The world has changed quite a bit since 1994 and how I do my job has changed drastically. Technology has been a huge part of this change. In fact, things have changed so much that I often sit back and think "What did I do all day before the internet was really a thing? How did I do my job?"Read More
Ok, so since yesterday, a bunch of people have been asking me how I managed to upgrade my phone early. It goes back several years.
We have 2 phones on our account, and they don't come up for renewal at the same time. One was always ahead of the other one. So 2 years ago when the iPhone 4 came out I looked at our plan and low and behold Jessica's phone was eligilbe for the upgrade discount. So I went out and bought her the iPhone 4. I had the 3GS at the time. A few months went by and I was insanely jealous of how amazing the iPhone 4 retina screen looked, so I went to our local AT&T store and asked about upgrading my phone. I wasn't eligible for the discount, and I didn't want to spend an extra $250 to upgrade without the discount. Now, at the same time I was seriously interested in switching our home internet/cable provider from Comcast to AT&T Uverse. Mostly because I just really liked the features and interface that Uverse offered. So I said to the guy at the AT&T store, "What if I decide to switch to Uverse?" At this point he went and got another guy, who clearly had the authority to swing deals, and we were talking! After a few minutes of negotiating, I switched our home internet/cable provider to Uverse (which I wanted to do anyway), and I got a 32gb iPhone 4 for the fully discounted price.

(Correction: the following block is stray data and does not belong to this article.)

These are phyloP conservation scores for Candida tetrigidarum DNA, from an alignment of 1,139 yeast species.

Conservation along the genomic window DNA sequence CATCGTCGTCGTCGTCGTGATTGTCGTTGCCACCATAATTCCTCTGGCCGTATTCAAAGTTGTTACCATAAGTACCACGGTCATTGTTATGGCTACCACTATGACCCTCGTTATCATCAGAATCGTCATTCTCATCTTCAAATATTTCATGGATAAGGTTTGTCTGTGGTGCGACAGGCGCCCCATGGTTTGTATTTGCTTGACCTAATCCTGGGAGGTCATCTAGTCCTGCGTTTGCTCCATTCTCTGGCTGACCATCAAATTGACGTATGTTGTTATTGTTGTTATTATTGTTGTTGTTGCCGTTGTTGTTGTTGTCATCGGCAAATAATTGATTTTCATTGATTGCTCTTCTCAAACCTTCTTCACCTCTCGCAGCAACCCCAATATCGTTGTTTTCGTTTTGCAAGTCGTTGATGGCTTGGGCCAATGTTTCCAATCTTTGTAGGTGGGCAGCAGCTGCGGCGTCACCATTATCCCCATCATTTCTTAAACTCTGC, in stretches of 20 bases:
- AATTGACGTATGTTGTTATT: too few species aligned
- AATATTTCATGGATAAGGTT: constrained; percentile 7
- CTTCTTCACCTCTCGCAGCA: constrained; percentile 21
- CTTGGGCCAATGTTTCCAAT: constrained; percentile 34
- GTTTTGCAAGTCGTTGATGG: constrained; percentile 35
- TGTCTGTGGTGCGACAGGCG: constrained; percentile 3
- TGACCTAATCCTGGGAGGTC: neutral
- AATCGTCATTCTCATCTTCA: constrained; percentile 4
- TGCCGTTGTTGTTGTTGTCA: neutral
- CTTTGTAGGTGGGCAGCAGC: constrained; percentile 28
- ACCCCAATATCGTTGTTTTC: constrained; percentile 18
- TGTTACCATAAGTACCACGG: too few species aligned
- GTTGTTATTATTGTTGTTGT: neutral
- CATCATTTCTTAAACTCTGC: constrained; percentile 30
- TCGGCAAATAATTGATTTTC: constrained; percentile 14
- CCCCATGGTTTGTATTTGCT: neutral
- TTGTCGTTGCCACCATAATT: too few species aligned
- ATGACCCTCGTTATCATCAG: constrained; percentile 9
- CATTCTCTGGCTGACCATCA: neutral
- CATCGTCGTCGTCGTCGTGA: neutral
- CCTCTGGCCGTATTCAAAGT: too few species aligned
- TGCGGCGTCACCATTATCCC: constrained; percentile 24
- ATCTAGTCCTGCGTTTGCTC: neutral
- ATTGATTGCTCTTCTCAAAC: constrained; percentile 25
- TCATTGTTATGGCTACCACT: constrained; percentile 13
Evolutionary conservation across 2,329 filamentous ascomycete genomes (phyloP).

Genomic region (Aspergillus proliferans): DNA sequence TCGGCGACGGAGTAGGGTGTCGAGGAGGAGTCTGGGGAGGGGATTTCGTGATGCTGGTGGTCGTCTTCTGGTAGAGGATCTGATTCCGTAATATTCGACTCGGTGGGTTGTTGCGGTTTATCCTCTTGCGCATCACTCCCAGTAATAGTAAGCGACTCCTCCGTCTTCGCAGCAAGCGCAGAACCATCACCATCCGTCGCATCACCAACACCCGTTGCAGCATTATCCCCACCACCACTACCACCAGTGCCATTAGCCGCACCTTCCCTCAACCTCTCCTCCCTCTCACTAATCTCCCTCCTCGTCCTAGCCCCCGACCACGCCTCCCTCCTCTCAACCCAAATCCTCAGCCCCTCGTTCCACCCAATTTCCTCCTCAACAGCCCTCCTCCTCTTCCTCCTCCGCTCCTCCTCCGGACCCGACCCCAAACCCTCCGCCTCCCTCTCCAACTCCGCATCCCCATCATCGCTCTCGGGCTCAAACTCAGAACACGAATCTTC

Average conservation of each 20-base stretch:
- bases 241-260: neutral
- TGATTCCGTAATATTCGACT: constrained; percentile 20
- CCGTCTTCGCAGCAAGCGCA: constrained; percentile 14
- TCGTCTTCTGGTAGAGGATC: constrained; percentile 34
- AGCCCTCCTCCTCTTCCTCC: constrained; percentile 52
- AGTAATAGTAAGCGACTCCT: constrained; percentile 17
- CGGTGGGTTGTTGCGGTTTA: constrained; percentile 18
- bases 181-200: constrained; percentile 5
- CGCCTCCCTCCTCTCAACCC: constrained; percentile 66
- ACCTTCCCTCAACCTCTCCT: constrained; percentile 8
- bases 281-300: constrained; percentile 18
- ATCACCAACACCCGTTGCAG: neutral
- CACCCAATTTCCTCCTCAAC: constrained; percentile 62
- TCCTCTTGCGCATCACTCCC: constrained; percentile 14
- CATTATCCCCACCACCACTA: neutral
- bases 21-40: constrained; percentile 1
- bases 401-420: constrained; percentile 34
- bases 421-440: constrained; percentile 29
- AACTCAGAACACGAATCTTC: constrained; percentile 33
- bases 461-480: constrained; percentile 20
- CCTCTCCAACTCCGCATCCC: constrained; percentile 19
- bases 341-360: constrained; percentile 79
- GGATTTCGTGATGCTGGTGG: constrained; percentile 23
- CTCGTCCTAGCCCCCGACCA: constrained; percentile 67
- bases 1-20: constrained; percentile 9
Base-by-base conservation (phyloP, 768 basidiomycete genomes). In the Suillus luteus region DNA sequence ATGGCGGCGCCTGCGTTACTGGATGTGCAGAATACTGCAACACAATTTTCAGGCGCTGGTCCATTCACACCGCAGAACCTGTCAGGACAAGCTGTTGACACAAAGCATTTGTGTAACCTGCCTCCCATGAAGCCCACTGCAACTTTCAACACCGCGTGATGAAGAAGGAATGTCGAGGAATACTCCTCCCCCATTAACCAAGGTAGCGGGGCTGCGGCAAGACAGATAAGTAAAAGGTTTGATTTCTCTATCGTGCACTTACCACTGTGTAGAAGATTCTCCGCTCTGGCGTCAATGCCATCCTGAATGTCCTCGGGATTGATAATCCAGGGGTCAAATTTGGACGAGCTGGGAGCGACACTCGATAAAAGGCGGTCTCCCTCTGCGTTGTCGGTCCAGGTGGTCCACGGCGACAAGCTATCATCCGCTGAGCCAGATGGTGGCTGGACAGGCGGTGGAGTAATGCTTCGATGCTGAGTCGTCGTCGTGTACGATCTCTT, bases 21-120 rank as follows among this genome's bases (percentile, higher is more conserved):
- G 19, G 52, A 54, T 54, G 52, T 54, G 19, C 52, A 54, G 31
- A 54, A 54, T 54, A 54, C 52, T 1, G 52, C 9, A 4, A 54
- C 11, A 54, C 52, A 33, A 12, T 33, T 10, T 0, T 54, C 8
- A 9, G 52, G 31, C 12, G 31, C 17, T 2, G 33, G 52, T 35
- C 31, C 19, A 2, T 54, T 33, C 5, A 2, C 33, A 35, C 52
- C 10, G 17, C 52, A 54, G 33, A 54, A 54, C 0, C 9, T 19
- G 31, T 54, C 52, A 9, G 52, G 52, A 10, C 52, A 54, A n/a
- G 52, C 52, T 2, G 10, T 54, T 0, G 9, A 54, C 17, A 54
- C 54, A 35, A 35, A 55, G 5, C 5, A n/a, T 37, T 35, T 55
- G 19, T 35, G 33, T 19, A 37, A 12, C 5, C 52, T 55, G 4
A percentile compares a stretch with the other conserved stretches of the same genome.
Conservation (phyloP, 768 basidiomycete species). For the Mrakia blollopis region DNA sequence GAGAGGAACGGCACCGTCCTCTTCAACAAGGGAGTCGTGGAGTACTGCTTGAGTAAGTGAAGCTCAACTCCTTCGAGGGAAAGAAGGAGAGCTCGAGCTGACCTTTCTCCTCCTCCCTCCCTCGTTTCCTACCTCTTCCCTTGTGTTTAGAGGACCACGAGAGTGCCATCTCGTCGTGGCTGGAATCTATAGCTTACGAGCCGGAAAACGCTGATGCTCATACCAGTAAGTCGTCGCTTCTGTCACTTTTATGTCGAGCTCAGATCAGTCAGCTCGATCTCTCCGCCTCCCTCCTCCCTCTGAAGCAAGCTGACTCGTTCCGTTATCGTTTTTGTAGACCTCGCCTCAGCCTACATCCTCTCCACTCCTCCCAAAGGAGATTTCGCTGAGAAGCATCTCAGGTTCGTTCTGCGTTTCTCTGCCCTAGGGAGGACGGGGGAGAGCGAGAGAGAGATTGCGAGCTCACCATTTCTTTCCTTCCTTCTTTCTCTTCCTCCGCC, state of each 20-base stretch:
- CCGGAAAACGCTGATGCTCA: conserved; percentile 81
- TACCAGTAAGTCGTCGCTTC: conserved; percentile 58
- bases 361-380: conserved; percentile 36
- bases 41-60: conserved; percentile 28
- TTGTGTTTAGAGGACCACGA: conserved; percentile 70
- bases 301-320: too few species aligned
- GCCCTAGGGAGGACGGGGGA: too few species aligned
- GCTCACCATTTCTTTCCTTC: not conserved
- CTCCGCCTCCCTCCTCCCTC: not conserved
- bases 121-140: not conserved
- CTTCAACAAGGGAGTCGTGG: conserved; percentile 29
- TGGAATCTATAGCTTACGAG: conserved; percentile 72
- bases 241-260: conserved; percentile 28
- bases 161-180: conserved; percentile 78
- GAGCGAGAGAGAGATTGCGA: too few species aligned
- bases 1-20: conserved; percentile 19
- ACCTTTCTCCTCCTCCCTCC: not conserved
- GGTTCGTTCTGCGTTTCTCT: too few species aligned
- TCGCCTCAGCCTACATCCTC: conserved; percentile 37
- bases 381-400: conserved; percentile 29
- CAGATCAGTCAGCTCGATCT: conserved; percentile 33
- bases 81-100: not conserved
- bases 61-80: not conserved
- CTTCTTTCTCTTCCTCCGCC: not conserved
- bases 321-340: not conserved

So that's how I got the iPhone 4. Then the iPhone 4s came out 10 months later. So I checked our upgrade availalbility online again. By now, Jessica was eligible for the upgrade, again, but I wasn't. So I bought a 4S for Jessica and then had AT&T switch out the SIM cards so that I got the 4S and Jessica still had the iPhone 4. She isn't as tech obsessed as I am (understatement).
A year after that (last week), the iPhone 5 comes out, and now my line is eligible for the discounted upgrade, so bam I get myself a iPhone 5.